1. The taxpayer, however, is collateral damage.

    The taxpayer always is…

  2. VANOC just banned Right to Play from the Olympic site including the Village for the feeble reason that it has separate sponsors. We pay for the party, but they control the guest list, and they actually banish the one organization of Olympians that actually measures up to Olympic ideals.

    A bunch of pretend capitalists who shouldn’t be trusted with Monopoly money let alone blank cheques from the government.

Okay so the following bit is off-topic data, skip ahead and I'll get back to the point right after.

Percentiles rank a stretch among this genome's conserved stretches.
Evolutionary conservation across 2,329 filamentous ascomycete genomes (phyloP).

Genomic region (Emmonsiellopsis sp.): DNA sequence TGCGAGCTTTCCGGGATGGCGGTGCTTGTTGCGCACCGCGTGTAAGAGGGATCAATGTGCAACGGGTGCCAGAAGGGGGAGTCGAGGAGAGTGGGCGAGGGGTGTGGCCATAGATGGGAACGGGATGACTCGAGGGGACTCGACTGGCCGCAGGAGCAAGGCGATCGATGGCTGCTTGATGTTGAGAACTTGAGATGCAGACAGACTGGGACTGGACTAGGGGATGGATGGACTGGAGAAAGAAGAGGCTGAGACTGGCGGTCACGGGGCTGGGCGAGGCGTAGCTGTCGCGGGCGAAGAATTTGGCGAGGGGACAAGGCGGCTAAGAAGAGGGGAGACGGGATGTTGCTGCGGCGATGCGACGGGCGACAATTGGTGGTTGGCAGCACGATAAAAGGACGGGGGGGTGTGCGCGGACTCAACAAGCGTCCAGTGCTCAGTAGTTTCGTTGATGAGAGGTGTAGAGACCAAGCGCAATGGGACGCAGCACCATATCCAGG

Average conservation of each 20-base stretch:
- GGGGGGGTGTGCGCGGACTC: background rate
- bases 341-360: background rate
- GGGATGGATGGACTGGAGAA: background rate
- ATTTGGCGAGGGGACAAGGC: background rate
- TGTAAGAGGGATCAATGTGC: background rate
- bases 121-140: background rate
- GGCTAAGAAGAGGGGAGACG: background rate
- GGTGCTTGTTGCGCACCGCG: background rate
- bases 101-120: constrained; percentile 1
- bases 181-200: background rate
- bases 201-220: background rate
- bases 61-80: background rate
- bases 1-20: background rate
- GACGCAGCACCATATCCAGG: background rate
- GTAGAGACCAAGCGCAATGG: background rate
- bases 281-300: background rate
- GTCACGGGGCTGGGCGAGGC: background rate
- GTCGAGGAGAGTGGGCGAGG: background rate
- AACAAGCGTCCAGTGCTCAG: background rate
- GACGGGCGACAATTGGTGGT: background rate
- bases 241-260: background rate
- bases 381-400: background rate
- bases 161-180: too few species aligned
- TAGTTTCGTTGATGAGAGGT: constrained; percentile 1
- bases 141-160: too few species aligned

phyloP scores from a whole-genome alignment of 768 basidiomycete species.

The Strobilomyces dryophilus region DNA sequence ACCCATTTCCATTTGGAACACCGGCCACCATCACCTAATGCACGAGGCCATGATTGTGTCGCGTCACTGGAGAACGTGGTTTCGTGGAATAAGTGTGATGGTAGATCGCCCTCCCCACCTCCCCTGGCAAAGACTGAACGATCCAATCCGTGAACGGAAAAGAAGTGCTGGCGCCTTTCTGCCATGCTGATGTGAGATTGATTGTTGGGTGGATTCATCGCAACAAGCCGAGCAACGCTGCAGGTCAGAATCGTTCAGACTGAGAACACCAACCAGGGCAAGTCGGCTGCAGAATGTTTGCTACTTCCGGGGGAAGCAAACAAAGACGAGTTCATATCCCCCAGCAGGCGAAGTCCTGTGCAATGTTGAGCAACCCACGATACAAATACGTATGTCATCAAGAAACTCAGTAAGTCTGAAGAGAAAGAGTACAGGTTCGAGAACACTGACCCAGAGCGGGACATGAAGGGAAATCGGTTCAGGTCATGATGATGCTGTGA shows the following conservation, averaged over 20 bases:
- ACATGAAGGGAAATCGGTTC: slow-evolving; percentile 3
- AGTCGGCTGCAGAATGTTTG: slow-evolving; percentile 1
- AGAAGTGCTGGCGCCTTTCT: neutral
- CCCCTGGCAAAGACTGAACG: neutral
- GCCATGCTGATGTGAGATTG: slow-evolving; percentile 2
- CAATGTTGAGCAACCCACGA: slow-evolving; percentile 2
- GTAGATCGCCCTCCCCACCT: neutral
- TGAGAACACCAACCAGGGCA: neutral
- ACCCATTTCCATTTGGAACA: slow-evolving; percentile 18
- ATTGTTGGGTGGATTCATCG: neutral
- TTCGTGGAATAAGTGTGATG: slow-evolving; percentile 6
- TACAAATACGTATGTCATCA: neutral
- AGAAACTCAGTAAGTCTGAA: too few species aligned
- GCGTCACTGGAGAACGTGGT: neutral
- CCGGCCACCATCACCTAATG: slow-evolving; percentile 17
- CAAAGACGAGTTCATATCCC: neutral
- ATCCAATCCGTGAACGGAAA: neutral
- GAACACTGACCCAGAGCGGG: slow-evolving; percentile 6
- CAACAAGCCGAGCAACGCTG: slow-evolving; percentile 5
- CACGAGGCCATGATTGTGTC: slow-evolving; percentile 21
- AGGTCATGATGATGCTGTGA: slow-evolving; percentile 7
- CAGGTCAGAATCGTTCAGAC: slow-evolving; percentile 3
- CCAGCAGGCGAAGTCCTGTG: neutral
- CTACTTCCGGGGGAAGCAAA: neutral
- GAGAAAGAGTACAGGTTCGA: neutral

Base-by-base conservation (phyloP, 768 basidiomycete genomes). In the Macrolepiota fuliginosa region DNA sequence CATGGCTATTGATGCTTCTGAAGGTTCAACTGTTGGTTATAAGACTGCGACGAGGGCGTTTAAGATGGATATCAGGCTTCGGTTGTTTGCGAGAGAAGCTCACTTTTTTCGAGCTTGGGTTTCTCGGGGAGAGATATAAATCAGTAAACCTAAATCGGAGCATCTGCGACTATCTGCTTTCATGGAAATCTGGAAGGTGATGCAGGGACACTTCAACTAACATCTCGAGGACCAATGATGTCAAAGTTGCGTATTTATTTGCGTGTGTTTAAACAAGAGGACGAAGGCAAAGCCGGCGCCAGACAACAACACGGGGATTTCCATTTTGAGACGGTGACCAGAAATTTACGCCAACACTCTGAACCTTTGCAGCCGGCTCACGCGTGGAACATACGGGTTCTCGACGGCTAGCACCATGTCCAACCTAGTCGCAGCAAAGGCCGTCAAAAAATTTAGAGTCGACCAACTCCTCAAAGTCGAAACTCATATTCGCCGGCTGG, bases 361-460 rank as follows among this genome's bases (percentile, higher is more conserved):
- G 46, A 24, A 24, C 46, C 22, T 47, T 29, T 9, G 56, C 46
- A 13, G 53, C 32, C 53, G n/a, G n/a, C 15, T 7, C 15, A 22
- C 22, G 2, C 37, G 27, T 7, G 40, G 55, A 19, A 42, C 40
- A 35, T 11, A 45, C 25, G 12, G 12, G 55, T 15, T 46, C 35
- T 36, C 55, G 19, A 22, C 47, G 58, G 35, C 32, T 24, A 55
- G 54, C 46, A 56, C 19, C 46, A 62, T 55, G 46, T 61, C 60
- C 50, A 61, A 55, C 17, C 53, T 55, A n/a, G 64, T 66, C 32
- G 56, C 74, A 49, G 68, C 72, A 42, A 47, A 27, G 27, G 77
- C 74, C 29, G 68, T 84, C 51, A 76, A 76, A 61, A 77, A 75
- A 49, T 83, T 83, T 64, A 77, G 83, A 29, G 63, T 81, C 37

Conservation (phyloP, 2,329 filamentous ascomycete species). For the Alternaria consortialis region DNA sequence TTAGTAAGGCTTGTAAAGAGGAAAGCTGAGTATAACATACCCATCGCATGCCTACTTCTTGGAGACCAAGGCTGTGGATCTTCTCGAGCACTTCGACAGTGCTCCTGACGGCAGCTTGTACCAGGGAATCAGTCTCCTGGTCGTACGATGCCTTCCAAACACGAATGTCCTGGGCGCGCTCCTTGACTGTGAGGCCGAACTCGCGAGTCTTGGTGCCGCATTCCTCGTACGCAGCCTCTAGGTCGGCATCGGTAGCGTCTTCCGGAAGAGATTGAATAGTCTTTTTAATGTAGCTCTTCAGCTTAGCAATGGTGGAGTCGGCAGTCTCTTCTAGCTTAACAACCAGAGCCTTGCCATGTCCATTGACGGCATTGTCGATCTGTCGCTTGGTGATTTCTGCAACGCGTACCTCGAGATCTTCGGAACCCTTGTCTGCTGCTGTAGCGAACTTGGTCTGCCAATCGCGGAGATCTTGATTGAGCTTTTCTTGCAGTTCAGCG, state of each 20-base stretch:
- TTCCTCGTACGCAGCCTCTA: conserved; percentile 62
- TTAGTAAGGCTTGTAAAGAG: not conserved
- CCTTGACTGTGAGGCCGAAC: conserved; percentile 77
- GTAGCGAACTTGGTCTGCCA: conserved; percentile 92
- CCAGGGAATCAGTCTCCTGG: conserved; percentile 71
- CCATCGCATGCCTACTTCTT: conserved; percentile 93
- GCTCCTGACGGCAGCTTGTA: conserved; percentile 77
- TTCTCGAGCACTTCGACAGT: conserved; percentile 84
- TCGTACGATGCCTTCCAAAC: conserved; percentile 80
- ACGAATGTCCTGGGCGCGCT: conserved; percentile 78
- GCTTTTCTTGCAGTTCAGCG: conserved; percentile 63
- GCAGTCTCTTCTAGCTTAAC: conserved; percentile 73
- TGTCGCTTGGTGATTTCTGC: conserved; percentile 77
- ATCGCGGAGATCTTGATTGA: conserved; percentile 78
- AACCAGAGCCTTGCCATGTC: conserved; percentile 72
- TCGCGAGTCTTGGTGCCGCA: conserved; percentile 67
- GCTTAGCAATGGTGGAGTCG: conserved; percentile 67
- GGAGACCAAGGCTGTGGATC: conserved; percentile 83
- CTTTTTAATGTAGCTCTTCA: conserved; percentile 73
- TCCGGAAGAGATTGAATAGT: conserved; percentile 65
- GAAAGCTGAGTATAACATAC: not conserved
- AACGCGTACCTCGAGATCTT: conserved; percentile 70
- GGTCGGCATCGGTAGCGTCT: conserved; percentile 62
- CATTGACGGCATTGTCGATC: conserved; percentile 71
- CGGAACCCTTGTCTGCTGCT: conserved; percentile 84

3. I cannot believe there is not more outrage and more posts on here about this fiasco. A previous item on here about this mess drew only one comment, from Me! How many times must the taxpayer be hosed to stage these circuses? They NEVER come in on budget and NEVER provide the dubious, unmeasurable benifits claimed. That is, accept for business cronies and friends of government who dine at the public trough for years to come. It just gets worse. Vancouver was borrowing from a hedge fund at 11% interest? WTF? Why didn’t they just go to a bank? That is insane. Well at least I know how hedge funds work now. Find some hayseed government, preferable in Canada and charge them higher interest rates than Tony Saprano. Halifax avoided a similar fate(Commonwealth Games) but only because a private citizan with access to the internet blew the whistle and the mayor backed out. Otherwise our foray which was origionally to cost 500 million was going to be 2+billion. Some people (especially the business crowd/corprate socialists) are still sour about not going ahead with it. Also, the Can. military says they will have to divert some of the new helicopters it is just getting from Afganistan to Vancouver to babysit this mess. These helicopters were supposed to be keeping our troops off the roads. I guess they can just keep getting blown up IED’s. How nice. 175 million for security? Did anyone ever believe that? I hear the London summer olympics are approching 15 billion. Guess we can count ourselves lucky we didn’t win that “prize”.